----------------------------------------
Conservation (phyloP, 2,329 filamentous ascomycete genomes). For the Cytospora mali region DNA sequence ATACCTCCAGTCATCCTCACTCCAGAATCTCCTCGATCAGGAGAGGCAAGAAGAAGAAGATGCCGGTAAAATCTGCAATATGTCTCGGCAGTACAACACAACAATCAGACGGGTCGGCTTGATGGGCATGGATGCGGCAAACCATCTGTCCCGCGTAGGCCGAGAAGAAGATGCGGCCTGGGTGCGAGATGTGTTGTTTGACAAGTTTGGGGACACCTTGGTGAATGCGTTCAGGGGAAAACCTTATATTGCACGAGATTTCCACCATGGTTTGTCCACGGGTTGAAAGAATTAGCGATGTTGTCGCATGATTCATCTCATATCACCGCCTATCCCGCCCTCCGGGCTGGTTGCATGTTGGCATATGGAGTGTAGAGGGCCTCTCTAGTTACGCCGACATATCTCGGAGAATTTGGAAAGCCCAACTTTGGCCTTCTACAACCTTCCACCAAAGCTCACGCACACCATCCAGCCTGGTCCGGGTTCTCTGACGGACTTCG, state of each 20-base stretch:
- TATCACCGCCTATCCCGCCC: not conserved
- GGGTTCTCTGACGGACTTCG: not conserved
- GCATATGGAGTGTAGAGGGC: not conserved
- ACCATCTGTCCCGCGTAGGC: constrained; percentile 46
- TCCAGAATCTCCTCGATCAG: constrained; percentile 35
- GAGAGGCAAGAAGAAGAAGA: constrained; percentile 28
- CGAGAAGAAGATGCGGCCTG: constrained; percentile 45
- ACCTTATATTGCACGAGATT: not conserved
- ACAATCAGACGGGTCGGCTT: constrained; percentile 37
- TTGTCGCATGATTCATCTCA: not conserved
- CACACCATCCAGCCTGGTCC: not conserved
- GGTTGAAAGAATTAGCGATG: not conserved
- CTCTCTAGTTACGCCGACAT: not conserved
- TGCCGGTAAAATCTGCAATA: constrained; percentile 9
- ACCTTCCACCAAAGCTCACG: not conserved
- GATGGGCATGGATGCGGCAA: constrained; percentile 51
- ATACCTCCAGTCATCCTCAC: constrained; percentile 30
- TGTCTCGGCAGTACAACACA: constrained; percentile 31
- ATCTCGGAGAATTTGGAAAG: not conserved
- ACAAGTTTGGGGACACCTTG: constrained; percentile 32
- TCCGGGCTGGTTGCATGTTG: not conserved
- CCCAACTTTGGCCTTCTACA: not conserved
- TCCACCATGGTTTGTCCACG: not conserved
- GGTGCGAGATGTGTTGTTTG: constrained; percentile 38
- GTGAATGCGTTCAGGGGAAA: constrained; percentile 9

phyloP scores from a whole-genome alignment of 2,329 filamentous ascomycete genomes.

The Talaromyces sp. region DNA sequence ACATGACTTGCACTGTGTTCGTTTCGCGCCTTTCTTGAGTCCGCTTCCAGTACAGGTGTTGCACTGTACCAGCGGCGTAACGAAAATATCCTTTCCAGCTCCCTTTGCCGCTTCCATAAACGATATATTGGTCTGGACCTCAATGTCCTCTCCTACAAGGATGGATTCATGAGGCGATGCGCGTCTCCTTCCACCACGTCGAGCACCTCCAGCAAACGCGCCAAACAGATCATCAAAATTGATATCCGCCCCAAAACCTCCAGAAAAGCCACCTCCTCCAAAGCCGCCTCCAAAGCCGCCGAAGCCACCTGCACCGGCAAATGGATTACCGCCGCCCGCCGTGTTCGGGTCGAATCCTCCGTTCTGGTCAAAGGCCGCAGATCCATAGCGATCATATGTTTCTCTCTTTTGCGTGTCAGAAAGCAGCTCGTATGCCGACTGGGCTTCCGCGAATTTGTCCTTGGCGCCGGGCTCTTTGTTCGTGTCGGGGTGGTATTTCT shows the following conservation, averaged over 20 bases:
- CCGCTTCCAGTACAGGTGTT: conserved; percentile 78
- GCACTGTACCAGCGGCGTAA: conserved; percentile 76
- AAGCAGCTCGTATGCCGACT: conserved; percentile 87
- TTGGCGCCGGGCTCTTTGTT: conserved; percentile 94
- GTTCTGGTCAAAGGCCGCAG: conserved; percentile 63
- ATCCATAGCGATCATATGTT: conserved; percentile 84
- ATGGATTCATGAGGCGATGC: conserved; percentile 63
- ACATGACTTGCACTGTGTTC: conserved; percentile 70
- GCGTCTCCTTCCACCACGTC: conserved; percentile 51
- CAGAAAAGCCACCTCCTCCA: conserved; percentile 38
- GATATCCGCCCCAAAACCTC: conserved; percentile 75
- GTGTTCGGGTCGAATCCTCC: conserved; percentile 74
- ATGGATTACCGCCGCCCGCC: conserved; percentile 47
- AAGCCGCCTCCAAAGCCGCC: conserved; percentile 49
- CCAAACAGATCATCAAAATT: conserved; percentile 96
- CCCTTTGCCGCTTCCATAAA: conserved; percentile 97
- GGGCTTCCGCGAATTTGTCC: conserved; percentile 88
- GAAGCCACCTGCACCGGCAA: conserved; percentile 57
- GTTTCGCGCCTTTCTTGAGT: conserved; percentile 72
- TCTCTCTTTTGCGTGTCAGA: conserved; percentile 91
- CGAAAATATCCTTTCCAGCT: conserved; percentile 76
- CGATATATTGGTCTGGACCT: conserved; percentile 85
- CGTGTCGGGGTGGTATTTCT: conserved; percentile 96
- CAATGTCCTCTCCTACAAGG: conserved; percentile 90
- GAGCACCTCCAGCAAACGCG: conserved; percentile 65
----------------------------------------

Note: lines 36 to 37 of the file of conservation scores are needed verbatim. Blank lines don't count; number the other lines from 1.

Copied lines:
- ACATGACTTGCACTGTGTTC: conserved; percentile 70
- GCGTCTCCTTCCACCACGTC: conserved; percentile 51